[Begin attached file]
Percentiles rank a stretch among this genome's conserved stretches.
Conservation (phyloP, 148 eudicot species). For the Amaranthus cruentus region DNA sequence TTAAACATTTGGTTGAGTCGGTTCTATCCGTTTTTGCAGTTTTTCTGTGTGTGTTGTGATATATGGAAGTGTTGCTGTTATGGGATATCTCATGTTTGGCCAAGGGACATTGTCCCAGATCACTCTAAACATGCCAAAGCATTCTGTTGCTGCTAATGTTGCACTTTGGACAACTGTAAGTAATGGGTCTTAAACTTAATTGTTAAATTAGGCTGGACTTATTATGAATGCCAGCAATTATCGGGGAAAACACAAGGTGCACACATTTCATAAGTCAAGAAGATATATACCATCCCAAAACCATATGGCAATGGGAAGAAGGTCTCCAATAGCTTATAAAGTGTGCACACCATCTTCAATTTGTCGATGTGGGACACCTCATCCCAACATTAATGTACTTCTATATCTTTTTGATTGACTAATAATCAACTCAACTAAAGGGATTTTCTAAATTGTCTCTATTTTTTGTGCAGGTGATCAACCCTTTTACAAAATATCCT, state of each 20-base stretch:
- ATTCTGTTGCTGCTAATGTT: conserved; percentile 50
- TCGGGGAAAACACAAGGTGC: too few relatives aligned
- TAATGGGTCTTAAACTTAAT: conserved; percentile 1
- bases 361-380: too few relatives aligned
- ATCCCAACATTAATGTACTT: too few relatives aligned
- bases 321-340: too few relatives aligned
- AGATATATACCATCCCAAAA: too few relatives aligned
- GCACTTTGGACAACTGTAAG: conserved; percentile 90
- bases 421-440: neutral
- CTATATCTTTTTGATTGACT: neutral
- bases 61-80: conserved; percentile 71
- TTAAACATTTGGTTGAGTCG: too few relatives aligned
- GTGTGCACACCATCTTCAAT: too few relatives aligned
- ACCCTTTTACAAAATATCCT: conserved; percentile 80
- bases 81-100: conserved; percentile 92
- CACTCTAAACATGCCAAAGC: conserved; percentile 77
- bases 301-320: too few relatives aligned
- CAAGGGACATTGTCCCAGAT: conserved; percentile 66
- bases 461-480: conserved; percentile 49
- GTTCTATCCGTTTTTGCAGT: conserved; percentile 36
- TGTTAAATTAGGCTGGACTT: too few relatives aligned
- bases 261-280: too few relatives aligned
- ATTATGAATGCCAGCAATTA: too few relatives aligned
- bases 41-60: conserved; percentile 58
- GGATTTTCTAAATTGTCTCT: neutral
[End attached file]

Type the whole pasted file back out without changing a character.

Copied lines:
Percentiles rank a stretch among this genome's conserved stretches.
Conservation (phyloP, 148 eudicot species). For the Amaranthus cruentus region DNA sequence TTAAACATTTGGTTGAGTCGGTTCTATCCGTTTTTGCAGTTTTTCTGTGTGTGTTGTGATATATGGAAGTGTTGCTGTTATGGGATATCTCATGTTTGGCCAAGGGACATTGTCCCAGATCACTCTAAACATGCCAAAGCATTCTGTTGCTGCTAATGTTGCACTTTGGACAACTGTAAGTAATGGGTCTTAAACTTAATTGTTAAATTAGGCTGGACTTATTATGAATGCCAGCAATTATCGGGGAAAACACAAGGTGCACACATTTCATAAGTCAAGAAGATATATACCATCCCAAAACCATATGGCAATGGGAAGAAGGTCTCCAATAGCTTATAAAGTGTGCACACCATCTTCAATTTGTCGATGTGGGACACCTCATCCCAACATTAATGTACTTCTATATCTTTTTGATTGACTAATAATCAACTCAACTAAAGGGATTTTCTAAATTGTCTCTATTTTTTGTGCAGGTGATCAACCCTTTTACAAAATATCCT, state of each 20-base stretch:
- ATTCTGTTGCTGCTAATGTT: conserved; percentile 50
- TCGGGGAAAACACAAGGTGC: too few relatives aligned
- TAATGGGTCTTAAACTTAAT: conserved; percentile 1
- bases 361-380: too few relatives aligned
- ATCCCAACATTAATGTACTT: too few relatives aligned
- bases 321-340: too few relatives aligned
- AGATATATACCATCCCAAAA: too few relatives aligned
- GCACTTTGGACAACTGTAAG: conserved; percentile 90
- bases 421-440: neutral
- CTATATCTTTTTGATTGACT: neutral
- bases 61-80: conserved; percentile 71
- TTAAACATTTGGTTGAGTCG: too few relatives aligned
- GTGTGCACACCATCTTCAAT: too few relatives aligned
- ACCCTTTTACAAAATATCCT: conserved; percentile 80
- bases 81-100: conserved; percentile 92
- CACTCTAAACATGCCAAAGC: conserved; percentile 77
- bases 301-320: too few relatives aligned
- CAAGGGACATTGTCCCAGAT: conserved; percentile 66
- bases 461-480: conserved; percentile 49
- GTTCTATCCGTTTTTGCAGT: conserved; percentile 36
- TGTTAAATTAGGCTGGACTT: too few relatives aligned
- bases 261-280: too few relatives aligned
- ATTATGAATGCCAGCAATTA: too few relatives aligned
- bases 41-60: conserved; percentile 58
- GGATTTTCTAAATTGTCTCT: neutral